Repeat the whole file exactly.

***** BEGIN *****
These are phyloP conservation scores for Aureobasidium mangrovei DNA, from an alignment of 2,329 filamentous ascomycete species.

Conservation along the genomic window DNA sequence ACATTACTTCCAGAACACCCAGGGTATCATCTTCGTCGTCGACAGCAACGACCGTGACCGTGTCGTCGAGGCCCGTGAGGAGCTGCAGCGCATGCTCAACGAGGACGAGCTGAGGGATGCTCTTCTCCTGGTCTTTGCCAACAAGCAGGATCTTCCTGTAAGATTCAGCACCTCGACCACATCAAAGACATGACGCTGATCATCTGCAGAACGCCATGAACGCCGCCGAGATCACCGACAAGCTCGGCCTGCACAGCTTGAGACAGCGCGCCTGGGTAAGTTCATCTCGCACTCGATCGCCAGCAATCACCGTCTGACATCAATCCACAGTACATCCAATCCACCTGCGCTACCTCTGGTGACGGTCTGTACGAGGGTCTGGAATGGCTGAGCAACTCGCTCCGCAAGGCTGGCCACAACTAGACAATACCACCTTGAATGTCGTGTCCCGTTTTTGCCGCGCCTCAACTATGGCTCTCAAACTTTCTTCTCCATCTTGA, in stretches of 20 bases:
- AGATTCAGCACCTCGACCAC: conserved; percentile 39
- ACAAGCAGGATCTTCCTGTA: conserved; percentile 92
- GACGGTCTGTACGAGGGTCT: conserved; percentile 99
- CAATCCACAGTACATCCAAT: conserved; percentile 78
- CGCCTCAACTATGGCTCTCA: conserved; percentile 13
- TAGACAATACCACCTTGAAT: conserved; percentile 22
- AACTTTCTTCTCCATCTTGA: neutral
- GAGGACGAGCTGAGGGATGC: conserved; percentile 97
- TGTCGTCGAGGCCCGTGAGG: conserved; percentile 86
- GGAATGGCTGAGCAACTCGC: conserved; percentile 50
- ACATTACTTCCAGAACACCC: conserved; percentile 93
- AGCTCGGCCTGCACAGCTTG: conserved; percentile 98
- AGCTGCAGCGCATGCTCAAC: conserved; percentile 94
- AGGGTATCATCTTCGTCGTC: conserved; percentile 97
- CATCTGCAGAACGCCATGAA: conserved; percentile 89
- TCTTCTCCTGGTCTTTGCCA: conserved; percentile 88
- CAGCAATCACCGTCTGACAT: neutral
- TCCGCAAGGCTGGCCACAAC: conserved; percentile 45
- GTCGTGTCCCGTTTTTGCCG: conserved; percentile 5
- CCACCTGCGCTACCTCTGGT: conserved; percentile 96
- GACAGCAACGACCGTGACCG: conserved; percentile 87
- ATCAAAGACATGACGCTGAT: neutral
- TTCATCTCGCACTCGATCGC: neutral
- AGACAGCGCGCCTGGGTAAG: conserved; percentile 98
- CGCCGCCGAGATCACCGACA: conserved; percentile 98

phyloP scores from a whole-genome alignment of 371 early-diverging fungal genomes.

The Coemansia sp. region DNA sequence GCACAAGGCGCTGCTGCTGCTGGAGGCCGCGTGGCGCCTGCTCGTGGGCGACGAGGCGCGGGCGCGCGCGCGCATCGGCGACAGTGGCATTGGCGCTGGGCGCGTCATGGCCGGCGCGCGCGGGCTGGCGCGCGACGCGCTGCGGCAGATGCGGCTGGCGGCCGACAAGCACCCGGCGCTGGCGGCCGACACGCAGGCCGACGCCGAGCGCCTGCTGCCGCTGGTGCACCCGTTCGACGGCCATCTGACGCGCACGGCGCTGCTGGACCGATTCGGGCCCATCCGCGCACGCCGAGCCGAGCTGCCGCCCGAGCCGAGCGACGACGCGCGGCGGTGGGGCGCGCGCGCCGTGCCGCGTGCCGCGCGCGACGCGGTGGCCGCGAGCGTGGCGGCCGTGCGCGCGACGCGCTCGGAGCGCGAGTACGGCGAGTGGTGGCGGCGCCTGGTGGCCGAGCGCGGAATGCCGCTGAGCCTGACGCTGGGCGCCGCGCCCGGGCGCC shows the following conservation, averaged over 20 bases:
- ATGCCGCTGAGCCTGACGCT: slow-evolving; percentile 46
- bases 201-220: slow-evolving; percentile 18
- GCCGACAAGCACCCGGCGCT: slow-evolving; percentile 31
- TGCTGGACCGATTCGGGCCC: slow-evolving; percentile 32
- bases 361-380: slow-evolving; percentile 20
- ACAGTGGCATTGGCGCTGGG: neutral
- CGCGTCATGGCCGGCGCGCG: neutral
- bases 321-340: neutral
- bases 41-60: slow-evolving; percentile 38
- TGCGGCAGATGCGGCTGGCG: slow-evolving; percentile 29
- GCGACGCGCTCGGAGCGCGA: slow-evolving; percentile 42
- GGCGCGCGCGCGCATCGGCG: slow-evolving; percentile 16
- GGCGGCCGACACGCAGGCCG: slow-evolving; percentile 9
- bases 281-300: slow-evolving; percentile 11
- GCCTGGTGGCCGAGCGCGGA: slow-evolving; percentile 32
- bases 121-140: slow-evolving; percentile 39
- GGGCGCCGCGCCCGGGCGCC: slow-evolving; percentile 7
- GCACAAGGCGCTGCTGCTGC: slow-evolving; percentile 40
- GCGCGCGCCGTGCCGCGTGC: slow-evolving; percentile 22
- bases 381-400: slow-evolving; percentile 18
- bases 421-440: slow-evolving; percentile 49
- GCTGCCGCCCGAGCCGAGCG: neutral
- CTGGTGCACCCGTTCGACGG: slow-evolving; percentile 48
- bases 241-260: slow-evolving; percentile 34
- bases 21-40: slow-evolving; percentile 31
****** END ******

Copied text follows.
These are phyloP conservation scores for Aureobasidium mangrovei DNA, from an alignment of 2,329 filamentous ascomycete species.

Conservation along the genomic window DNA sequence ACATTACTTCCAGAACACCCAGGGTATCATCTTCGTCGTCGACAGCAACGACCGTGACCGTGTCGTCGAGGCCCGTGAGGAGCTGCAGCGCATGCTCAACGAGGACGAGCTGAGGGATGCTCTTCTCCTGGTCTTTGCCAACAAGCAGGATCTTCCTGTAAGATTCAGCACCTCGACCACATCAAAGACATGACGCTGATCATCTGCAGAACGCCATGAACGCCGCCGAGATCACCGACAAGCTCGGCCTGCACAGCTTGAGACAGCGCGCCTGGGTAAGTTCATCTCGCACTCGATCGCCAGCAATCACCGTCTGACATCAATCCACAGTACATCCAATCCACCTGCGCTACCTCTGGTGACGGTCTGTACGAGGGTCTGGAATGGCTGAGCAACTCGCTCCGCAAGGCTGGCCACAACTAGACAATACCACCTTGAATGTCGTGTCCCGTTTTTGCCGCGCCTCAACTATGGCTCTCAAACTTTCTTCTCCATCTTGA, in stretches of 20 bases:
- AGATTCAGCACCTCGACCAC: conserved; percentile 39
- ACAAGCAGGATCTTCCTGTA: conserved; percentile 92
- GACGGTCTGTACGAGGGTCT: conserved; percentile 99
- CAATCCACAGTACATCCAAT: conserved; percentile 78
- CGCCTCAACTATGGCTCTCA: conserved; percentile 13
- TAGACAATACCACCTTGAAT: conserved; percentile 22
- AACTTTCTTCTCCATCTTGA: neutral
- GAGGACGAGCTGAGGGATGC: conserved; percentile 97
- TGTCGTCGAGGCCCGTGAGG: conserved; percentile 86
- GGAATGGCTGAGCAACTCGC: conserved; percentile 50
- ACATTACTTCCAGAACACCC: conserved; percentile 93
- AGCTCGGCCTGCACAGCTTG: conserved; percentile 98
- AGCTGCAGCGCATGCTCAAC: conserved; percentile 94
- AGGGTATCATCTTCGTCGTC: conserved; percentile 97
- CATCTGCAGAACGCCATGAA: conserved; percentile 89
- TCTTCTCCTGGTCTTTGCCA: conserved; percentile 88
- CAGCAATCACCGTCTGACAT: neutral
- TCCGCAAGGCTGGCCACAAC: conserved; percentile 45
- GTCGTGTCCCGTTTTTGCCG: conserved; percentile 5
- CCACCTGCGCTACCTCTGGT: conserved; percentile 96
- GACAGCAACGACCGTGACCG: conserved; percentile 87
- ATCAAAGACATGACGCTGAT: neutral
- TTCATCTCGCACTCGATCGC: neutral
- AGACAGCGCGCCTGGGTAAG: conserved; percentile 98
- CGCCGCCGAGATCACCGACA: conserved; percentile 98

phyloP scores from a whole-genome alignment of 371 early-diverging fungal genomes.

The Coemansia sp. region DNA sequence GCACAAGGCGCTGCTGCTGCTGGAGGCCGCGTGGCGCCTGCTCGTGGGCGACGAGGCGCGGGCGCGCGCGCGCATCGGCGACAGTGGCATTGGCGCTGGGCGCGTCATGGCCGGCGCGCGCGGGCTGGCGCGCGACGCGCTGCGGCAGATGCGGCTGGCGGCCGACAAGCACCCGGCGCTGGCGGCCGACACGCAGGCCGACGCCGAGCGCCTGCTGCCGCTGGTGCACCCGTTCGACGGCCATCTGACGCGCACGGCGCTGCTGGACCGATTCGGGCCCATCCGCGCACGCCGAGCCGAGCTGCCGCCCGAGCCGAGCGACGACGCGCGGCGGTGGGGCGCGCGCGCCGTGCCGCGTGCCGCGCGCGACGCGGTGGCCGCGAGCGTGGCGGCCGTGCGCGCGACGCGCTCGGAGCGCGAGTACGGCGAGTGGTGGCGGCGCCTGGTGGCCGAGCGCGGAATGCCGCTGAGCCTGACGCTGGGCGCCGCGCCCGGGCGCC shows the following conservation, averaged over 20 bases:
- ATGCCGCTGAGCCTGACGCT: slow-evolving; percentile 46
- bases 201-220: slow-evolving; percentile 18
- GCCGACAAGCACCCGGCGCT: slow-evolving; percentile 31
- TGCTGGACCGATTCGGGCCC: slow-evolving; percentile 32
- bases 361-380: slow-evolving; percentile 20
- ACAGTGGCATTGGCGCTGGG: neutral
- CGCGTCATGGCCGGCGCGCG: neutral
- bases 321-340: neutral
- bases 41-60: slow-evolving; percentile 38
- TGCGGCAGATGCGGCTGGCG: slow-evolving; percentile 29
- GCGACGCGCTCGGAGCGCGA: slow-evolving; percentile 42
- GGCGCGCGCGCGCATCGGCG: slow-evolving; percentile 16
- GGCGGCCGACACGCAGGCCG: slow-evolving; percentile 9
- bases 281-300: slow-evolving; percentile 11
- GCCTGGTGGCCGAGCGCGGA: slow-evolving; percentile 32
- bases 121-140: slow-evolving; percentile 39
- GGGCGCCGCGCCCGGGCGCC: slow-evolving; percentile 7
- GCACAAGGCGCTGCTGCTGC: slow-evolving; percentile 40
- GCGCGCGCCGTGCCGCGTGC: slow-evolving; percentile 22
- bases 381-400: slow-evolving; percentile 18
- bases 421-440: slow-evolving; percentile 49
- GCTGCCGCCCGAGCCGAGCG: neutral
- CTGGTGCACCCGTTCGACGG: slow-evolving; percentile 48
- bases 241-260: slow-evolving; percentile 34
- bases 21-40: slow-evolving; percentile 31